Episode 232 S6-32

Safely Crossing Floodwater

Featuring:

The Endless Night Ch 32

Special Guest:

James Yeager

Floodwaters can have devastating effects and be a major challenge for evacuation efforts. Traversing them in your vehicle can be very dangerous. Today in The Endless Night adventure Swenson learns this lesson and today during the podcast James Yeager, CEO of Tactical Response, teaches us how to do it safely.

Floodwaters can turn dangerous very quickly! Folks who grow up where flooding is a typical event will understand the geographic threats of their area better than those who have not experienced it before. Be very careful if you don’t know the lay of the land. Within minutes water can ebb and flow. The rain may not even be falling torrentially in your area but upriver may be a different story.

The best vehicle to traverse flood waters is a boat. It would be best if you did not try to drive through running water no matter what. Have alternate routes planned ahead of time. Tires only have a small area about the size of a human palm called a contact patch that holds the vehicle to the road. Once it is compromised the inhabitants of the automobile are in big trouble. Specialized tires still have the same sized contact patch.

Additionally, adding weight to the rear end of a vehicle does improve the odds as far as physics is concerned. The heavier the automobile is the more force it takes to push. However, this additional weight can also add confidence to the driver, making them more likely to put themselves in a dangerous circumstance.

If you do decide to cross running water in your vehicle, even though you never should drive slowly. Driving fast through the water could cause splashing on your engine and mechanical failure. Flooding the air system of a vehicle is terrible for the engine and a snorkel is needed to forge any real depth of water. A slow, tall, heavy vehicle is the best suited for water.

The best preventative measure you can make to your vehicle when driving through the water is to avoid doing it in the first place. Flowing water can hide debris, even if it looks good. An unforeseen ramrod may be headed your way. Protect your family and yourself by staying out.

When driving, windows should always be all the way up or down, never halfway. In this case, you want to keep your windows up. Carry a tool that you can use to break the window if necessary. The ResQme is about the size of a Bic lighter and will break a window and cut a seat belt. Hit the edge of the window, never the center. The center will flex. Hitting the edge will break it. The ResQme is useable by almost anyone and one should be kept in each vehicle and medkit. There is no real muscle power needed to operate it.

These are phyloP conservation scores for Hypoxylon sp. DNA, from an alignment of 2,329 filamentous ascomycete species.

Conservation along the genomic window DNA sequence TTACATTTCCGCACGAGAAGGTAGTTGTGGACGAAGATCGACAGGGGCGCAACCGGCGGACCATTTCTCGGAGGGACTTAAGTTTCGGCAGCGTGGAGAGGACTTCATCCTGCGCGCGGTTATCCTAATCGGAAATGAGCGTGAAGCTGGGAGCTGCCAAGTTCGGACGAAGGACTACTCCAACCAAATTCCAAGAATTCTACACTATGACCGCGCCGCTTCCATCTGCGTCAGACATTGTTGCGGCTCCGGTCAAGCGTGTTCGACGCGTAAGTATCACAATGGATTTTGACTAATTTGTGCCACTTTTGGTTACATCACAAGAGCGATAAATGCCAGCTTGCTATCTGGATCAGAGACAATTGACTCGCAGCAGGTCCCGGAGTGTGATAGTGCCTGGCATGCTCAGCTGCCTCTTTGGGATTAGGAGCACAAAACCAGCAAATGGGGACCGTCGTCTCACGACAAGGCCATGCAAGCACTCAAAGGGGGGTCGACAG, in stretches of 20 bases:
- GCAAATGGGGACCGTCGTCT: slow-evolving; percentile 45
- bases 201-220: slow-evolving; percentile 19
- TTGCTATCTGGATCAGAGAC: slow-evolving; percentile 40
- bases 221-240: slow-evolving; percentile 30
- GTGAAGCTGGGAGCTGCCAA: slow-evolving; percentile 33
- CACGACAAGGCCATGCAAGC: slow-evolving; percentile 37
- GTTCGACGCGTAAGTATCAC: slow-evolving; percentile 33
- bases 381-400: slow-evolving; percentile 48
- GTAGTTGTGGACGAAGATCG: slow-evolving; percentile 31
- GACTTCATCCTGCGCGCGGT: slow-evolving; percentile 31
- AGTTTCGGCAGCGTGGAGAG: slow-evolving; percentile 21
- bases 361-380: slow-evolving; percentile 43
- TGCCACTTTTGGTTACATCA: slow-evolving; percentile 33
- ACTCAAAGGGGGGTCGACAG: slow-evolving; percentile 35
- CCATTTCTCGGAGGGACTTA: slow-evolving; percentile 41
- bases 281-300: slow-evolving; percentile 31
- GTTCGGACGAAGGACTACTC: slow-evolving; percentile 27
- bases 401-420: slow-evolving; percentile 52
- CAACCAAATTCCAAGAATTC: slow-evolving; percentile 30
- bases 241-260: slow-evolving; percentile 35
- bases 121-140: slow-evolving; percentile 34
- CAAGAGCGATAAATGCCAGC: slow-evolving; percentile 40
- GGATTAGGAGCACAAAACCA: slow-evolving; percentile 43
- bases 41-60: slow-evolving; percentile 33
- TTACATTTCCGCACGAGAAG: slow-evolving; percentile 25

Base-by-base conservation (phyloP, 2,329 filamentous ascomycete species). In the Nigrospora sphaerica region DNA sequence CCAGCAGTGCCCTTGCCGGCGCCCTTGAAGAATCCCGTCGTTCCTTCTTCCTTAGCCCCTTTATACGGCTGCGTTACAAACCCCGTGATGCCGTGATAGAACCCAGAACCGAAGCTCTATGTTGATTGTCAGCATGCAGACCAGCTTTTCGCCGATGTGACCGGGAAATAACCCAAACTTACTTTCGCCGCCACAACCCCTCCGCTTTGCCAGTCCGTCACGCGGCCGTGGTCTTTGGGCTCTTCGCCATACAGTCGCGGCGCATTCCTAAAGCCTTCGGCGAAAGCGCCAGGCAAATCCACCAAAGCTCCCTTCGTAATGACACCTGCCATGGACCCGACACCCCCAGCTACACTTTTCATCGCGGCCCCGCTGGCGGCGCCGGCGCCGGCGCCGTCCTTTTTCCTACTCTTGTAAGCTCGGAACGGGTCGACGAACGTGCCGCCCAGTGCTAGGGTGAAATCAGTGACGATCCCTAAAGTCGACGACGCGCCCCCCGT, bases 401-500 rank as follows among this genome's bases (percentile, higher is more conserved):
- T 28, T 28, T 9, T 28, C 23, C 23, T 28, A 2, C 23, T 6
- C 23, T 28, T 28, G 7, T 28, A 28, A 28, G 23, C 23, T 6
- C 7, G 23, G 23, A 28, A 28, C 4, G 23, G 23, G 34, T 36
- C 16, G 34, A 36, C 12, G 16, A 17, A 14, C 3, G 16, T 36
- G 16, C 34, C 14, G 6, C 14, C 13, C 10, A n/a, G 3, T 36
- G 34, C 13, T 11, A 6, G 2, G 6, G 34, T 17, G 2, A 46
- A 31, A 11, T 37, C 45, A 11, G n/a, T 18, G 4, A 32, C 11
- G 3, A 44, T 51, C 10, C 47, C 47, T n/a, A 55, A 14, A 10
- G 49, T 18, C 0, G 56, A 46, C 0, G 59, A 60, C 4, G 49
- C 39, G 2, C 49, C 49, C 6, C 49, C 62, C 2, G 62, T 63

Do not try to find a reason why you think it is imperative to cross the water. Do you really need to get through? Water generally recedes quickly. How devastating would it be to wait an extra fifteen minutes to make sure you can go safely across? Don’t exasperate an emergency with a lack of patience.

Four-wheel drive operators do put debris in the water to make it forgeable sometimes but not recommended. Standing water is far less dangerous than running water but make sure to check the depth. Water in your engine will cause it to fail. If it is flowing, do not cross it!

ResQme
ResQme

Featured Quote From Today's Chapter:

"He continued on as fast as he could but he was losing the battle against Mother Nature."

Featured Survival Product:

Smith & Wesson Border Guard Rescue Knife

The Smith & Wesson Border Guard Rescue Knife is a multi-functional folding knife with a honed cutting edge, an integrated seat-belt cutter, glass breaker, and pocket clip. It is perfect for the first responder. The Border Guard Rescue Knife features include a 4.4" blade with a 5.6" handle (overall length 10"). The handle is made of a black coated aluminum with Trac Tec inserts.    

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Character Origins

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James Yeager

James Yeager, who owns Tactical Response, was a Law Enforcement Officer with a career spanning Undercover, Patrol, K9 and SWAT assignments. He has also been a Security Contractor in Iraq protecting the Iraqi Election commission before, during and after Iraq's first election. He started Tactical Response in 1996 and, in that time, has trained over 66,000 people in North, Central and South America as well as Europe. 

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Copywright © 2014 by Sara F. Hathaway.